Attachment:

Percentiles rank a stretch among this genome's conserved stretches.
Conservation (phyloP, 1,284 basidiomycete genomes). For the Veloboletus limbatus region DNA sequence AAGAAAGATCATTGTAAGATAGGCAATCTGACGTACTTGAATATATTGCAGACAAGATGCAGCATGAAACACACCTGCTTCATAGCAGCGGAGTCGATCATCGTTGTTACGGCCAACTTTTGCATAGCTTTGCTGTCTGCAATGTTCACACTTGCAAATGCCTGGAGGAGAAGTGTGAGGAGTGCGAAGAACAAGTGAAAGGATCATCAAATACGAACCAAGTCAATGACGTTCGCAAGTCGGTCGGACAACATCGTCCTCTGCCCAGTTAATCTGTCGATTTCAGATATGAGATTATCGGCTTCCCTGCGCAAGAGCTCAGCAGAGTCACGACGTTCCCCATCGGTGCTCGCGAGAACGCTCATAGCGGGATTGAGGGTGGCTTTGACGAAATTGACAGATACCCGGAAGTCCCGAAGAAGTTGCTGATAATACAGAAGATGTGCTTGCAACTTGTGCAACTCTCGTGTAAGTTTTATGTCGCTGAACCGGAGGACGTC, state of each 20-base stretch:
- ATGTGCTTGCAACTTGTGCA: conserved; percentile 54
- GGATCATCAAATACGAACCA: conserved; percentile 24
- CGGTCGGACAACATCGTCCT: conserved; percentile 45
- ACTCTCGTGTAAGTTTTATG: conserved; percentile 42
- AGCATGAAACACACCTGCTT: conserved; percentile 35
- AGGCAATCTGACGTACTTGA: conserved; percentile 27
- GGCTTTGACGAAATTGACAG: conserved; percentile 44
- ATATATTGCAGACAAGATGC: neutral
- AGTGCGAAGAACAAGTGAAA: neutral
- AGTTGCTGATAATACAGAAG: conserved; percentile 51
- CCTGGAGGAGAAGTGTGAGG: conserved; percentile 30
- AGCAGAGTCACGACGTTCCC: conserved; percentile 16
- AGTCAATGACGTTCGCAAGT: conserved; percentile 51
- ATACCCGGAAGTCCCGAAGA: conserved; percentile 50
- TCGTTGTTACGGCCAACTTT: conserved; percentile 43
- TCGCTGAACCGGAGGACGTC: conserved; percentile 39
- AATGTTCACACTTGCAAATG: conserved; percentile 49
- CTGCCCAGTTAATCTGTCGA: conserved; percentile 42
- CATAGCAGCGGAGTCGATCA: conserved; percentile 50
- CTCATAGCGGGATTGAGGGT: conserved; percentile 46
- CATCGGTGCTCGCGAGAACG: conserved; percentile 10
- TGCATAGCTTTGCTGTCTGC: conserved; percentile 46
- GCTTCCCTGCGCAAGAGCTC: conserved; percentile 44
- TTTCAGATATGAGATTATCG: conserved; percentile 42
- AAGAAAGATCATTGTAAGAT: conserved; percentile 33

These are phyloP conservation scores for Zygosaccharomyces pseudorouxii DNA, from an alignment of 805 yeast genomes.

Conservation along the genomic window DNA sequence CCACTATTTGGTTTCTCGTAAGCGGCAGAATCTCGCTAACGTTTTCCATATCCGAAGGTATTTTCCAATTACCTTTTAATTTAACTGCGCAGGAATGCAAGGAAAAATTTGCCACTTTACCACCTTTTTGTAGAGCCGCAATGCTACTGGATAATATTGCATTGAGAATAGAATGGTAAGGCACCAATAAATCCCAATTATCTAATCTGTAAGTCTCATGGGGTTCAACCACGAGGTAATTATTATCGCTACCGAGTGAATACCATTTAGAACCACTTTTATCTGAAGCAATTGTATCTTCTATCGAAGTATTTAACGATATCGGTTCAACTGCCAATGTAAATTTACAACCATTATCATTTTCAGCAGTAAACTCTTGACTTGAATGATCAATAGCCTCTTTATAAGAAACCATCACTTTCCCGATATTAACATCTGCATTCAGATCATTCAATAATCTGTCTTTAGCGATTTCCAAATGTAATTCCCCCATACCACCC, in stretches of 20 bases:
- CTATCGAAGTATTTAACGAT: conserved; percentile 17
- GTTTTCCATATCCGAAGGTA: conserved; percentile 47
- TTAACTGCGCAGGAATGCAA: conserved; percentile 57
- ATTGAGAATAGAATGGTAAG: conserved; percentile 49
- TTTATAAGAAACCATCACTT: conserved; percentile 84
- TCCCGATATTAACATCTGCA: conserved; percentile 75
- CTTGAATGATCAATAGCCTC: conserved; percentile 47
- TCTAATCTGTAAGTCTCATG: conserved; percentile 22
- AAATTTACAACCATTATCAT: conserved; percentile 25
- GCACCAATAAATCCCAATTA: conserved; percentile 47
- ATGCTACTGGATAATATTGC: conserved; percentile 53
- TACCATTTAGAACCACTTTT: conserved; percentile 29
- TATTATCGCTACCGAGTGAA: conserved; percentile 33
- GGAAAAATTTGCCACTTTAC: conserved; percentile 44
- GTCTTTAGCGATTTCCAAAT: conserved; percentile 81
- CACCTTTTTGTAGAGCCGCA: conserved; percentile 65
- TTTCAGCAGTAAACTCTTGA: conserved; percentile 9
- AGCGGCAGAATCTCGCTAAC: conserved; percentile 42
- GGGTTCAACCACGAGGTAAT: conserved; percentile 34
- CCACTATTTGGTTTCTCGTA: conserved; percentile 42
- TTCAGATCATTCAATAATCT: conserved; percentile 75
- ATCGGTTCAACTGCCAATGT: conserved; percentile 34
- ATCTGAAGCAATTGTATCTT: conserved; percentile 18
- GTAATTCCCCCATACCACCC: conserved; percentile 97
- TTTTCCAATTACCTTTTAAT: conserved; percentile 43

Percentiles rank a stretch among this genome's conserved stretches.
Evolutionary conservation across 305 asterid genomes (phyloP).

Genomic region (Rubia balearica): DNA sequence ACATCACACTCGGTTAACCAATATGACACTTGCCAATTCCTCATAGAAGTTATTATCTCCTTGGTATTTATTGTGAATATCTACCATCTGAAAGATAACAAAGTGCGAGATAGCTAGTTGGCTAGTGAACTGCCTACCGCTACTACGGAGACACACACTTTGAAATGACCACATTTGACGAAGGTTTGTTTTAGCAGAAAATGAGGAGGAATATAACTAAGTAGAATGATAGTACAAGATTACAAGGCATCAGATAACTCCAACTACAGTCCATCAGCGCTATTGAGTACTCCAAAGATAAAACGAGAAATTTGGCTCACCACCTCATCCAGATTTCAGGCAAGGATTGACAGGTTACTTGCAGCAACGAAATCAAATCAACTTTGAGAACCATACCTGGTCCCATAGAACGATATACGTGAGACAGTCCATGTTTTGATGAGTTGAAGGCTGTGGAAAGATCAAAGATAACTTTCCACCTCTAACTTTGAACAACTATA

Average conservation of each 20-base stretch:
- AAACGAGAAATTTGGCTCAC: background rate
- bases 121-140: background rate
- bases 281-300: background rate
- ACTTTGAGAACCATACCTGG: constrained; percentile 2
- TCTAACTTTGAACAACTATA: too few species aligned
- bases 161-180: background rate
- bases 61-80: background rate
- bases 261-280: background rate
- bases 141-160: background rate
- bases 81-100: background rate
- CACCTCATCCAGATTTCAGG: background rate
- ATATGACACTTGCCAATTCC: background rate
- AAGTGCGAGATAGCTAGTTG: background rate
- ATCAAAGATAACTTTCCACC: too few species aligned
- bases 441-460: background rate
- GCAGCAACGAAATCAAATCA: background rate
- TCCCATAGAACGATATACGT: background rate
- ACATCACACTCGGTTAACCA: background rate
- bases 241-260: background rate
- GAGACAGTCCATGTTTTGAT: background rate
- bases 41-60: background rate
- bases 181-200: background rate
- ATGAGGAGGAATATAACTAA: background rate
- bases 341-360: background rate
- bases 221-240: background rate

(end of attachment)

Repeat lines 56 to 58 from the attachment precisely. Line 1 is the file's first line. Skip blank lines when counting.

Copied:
Evolutionary conservation across 305 asterid genomes (phyloP).

Genomic region (Rubia balearica): DNA sequence ACATCACACTCGGTTAACCAATATGACACTTGCCAATTCCTCATAGAAGTTATTATCTCCTTGGTATTTATTGTGAATATCTACCATCTGAAAGATAACAAAGTGCGAGATAGCTAGTTGGCTAGTGAACTGCCTACCGCTACTACGGAGACACACACTTTGAAATGACCACATTTGACGAAGGTTTGTTTTAGCAGAAAATGAGGAGGAATATAACTAAGTAGAATGATAGTACAAGATTACAAGGCATCAGATAACTCCAACTACAGTCCATCAGCGCTATTGAGTACTCCAAAGATAAAACGAGAAATTTGGCTCACCACCTCATCCAGATTTCAGGCAAGGATTGACAGGTTACTTGCAGCAACGAAATCAAATCAACTTTGAGAACCATACCTGGTCCCATAGAACGATATACGTGAGACAGTCCATGTTTTGATGAGTTGAAGGCTGTGGAAAGATCAAAGATAACTTTCCACCTCTAACTTTGAACAACTATA

Average conservation of each 20-base stretch: